First Year in Five Stages

Your first year can consist of a range of emotional peaks and valleys that often manifest themselves in five stages. These don't play out in a set timetable and are not affected by proximity to home. Some students go through all of these stages before the end of their first semester, while others take longer to adjust. We offer this outline to you with the hope that you will find it interesting and that it will provide you with perspective.


There's lots of positive anticipation and an initial sense of freedom that many students find exhilarating when they leave home for the first time. You may find that your child doesn't touch base because he or she is too busy enjoying their newly found freedom! Count this as normal behavior.


The realities of adjusting sink in: sharing a dorm room with a stranger, finding out where to get a haircut or do banking, navigating a new community, managing a heavy work-load and determining how to budget time and money. Just when you think that your child has successfully adjusted to college, you might get a Stage Two call, sometimes totally out of the blue. This phase will pass. There is not a lot that you can do to make it better except listen and be supportive. Your child will appreciate the fact that you are truly hearing what they are saying. Have some advice? Go ahead, offer it, but judicially and non-judgmentally. Try to offer your perspective as open-endedly as you can. That will help the communication flow stay open. Be more of an ear and less of a voice.


Your child begins to develop a routine as he or she becomes familiar with campus life and new academic and social environments. Their calls home may be full of excitement. You may also find that they call less, which can be a sign that your child is adjusting well to their new life. Still, it's important to keep the lines of communication open via phone or e-mail.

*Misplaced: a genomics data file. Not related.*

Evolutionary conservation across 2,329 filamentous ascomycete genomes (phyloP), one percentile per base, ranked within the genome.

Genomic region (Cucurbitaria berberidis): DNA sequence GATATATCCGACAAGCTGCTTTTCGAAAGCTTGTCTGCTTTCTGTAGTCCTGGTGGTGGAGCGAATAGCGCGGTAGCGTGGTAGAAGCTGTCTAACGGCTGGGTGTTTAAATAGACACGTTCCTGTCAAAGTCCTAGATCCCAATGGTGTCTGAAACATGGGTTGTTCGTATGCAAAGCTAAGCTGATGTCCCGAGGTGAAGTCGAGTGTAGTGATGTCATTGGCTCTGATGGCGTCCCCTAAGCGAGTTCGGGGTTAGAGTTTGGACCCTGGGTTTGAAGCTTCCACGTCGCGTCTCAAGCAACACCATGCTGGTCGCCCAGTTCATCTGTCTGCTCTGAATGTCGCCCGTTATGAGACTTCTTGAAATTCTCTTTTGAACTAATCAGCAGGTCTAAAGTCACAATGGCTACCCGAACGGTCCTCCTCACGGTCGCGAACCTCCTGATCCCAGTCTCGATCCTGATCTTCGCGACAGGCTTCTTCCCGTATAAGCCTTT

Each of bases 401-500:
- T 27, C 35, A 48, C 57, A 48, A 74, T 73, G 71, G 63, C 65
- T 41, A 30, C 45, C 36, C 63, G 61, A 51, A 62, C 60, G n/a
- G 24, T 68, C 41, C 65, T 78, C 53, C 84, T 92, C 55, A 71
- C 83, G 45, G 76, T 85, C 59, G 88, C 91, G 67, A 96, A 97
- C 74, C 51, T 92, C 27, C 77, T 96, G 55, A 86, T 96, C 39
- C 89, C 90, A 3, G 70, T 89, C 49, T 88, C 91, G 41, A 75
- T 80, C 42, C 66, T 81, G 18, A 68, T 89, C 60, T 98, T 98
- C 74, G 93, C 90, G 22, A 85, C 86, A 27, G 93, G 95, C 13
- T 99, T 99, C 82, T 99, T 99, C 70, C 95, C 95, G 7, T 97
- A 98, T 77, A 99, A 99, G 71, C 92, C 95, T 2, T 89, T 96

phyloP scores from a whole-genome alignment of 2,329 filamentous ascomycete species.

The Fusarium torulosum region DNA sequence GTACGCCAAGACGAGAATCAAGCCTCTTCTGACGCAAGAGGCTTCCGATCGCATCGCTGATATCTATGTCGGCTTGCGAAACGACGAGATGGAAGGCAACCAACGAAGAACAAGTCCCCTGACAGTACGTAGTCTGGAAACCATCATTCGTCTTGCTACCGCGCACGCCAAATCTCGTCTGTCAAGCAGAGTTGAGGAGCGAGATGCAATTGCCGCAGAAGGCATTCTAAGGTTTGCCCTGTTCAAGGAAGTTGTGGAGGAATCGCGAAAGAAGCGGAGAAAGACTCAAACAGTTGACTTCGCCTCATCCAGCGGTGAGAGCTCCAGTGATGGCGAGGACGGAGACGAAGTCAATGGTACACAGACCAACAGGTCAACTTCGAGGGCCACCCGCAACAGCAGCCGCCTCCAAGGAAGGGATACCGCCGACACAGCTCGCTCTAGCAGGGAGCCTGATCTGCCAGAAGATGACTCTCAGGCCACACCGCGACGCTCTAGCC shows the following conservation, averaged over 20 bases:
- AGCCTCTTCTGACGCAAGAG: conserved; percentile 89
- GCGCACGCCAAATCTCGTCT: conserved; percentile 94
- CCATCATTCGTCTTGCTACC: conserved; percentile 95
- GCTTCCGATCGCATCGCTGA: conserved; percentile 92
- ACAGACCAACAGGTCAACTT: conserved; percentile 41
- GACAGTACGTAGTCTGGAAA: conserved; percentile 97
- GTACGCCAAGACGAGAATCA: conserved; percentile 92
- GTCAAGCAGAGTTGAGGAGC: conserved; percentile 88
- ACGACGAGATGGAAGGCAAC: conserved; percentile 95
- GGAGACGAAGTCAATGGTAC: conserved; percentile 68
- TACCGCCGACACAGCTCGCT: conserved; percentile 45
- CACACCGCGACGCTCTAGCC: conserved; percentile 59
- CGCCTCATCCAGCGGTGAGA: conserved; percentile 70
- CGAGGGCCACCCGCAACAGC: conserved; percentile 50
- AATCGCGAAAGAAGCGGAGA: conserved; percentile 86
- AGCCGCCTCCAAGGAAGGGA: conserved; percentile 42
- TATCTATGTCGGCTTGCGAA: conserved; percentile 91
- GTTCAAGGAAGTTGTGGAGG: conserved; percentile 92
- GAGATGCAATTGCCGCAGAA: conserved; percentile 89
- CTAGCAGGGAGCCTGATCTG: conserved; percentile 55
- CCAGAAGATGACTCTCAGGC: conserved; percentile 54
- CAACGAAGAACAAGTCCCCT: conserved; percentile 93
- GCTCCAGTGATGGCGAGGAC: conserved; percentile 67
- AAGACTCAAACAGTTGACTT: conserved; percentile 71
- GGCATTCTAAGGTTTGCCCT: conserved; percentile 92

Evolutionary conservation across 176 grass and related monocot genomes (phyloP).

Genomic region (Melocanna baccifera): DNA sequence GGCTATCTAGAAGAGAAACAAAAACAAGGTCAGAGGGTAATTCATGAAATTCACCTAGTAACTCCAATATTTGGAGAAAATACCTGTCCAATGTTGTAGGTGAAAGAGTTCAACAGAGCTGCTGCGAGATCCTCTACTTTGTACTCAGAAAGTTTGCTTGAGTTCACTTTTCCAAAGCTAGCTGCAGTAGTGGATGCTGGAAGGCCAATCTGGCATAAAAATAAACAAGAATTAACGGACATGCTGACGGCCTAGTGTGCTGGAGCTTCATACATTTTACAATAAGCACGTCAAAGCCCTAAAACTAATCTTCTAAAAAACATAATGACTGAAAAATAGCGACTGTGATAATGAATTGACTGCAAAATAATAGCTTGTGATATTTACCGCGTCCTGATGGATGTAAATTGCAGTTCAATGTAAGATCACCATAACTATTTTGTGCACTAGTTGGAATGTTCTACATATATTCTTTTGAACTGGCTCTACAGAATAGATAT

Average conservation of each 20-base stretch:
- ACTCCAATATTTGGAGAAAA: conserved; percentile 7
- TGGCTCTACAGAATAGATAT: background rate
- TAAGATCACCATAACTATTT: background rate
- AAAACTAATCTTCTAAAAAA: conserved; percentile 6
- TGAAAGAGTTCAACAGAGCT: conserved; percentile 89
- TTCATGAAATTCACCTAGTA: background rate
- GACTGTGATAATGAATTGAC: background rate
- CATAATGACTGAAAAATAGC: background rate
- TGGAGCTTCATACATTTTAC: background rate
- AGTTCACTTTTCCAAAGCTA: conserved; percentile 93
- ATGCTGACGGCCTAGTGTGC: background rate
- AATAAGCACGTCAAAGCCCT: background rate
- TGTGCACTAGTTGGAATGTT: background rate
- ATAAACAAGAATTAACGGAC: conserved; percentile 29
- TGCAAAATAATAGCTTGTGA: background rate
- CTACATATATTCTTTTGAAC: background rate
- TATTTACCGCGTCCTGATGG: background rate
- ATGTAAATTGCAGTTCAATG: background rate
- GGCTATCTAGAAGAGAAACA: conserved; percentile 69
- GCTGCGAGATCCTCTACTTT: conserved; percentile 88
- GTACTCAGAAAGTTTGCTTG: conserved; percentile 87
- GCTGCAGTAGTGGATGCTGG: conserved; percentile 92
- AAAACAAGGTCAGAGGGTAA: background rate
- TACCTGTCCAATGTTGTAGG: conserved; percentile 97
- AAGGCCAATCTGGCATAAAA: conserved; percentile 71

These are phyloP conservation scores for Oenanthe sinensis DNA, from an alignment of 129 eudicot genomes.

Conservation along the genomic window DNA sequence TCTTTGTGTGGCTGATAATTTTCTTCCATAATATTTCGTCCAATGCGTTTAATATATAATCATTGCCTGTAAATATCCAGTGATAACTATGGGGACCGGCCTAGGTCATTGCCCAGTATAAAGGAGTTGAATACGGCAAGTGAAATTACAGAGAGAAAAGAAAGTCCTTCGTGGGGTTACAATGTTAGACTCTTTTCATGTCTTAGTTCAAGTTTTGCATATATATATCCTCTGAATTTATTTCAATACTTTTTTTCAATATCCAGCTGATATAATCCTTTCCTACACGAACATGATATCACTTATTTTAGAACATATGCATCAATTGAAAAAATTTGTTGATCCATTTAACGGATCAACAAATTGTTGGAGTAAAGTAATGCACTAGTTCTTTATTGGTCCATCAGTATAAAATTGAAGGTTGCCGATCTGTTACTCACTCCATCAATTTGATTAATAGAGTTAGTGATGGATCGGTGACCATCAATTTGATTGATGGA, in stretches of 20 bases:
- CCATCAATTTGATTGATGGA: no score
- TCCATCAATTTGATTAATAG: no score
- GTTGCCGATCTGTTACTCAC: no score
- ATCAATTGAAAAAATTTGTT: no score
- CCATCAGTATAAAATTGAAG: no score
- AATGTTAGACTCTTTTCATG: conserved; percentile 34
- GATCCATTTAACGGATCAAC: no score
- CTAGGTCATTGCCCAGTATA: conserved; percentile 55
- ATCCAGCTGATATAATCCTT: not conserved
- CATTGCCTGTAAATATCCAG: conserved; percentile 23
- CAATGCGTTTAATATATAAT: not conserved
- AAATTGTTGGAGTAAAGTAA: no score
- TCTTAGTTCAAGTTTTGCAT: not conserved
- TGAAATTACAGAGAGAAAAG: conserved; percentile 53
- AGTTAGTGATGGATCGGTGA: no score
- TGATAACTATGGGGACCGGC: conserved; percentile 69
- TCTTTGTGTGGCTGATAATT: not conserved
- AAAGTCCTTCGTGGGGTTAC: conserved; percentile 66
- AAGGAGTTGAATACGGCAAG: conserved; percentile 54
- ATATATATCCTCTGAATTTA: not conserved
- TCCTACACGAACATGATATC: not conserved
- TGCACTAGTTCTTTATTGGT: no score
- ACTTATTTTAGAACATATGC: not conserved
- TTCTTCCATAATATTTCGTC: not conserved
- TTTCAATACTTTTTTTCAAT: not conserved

This often occurs right after a vacation. Your child may become a bit insecure and have some misgivings about their new environment as he or she remembers the comforts of home and high school friends they'd known for years but now no longer see. They wonder if college is really all it's supposed to be. Again, be open and encouraging. And take heart that the emotional roller coaster is almost over.


Your child finally feels a part of the college community, often thinking of it as home. You might find this stage the most difficult because it means that your child has really left the nest and is beginning to develop their own sense of independence.


Take comfort in knowing that all of this will turn out just fine, despite the dips and turns along the way. Remind your child to use the student Resident Advisor and the adult Head Resident as a support system for social or non-academic issues if he or she needs them. It's important to remember that your child needs to learn on their own the lessons that life has to teach them. However, if your child seems to really need assistance and isn't getting it on their own initiative, or doesn't know where to go, please refer to our list of contact names and phone numbers.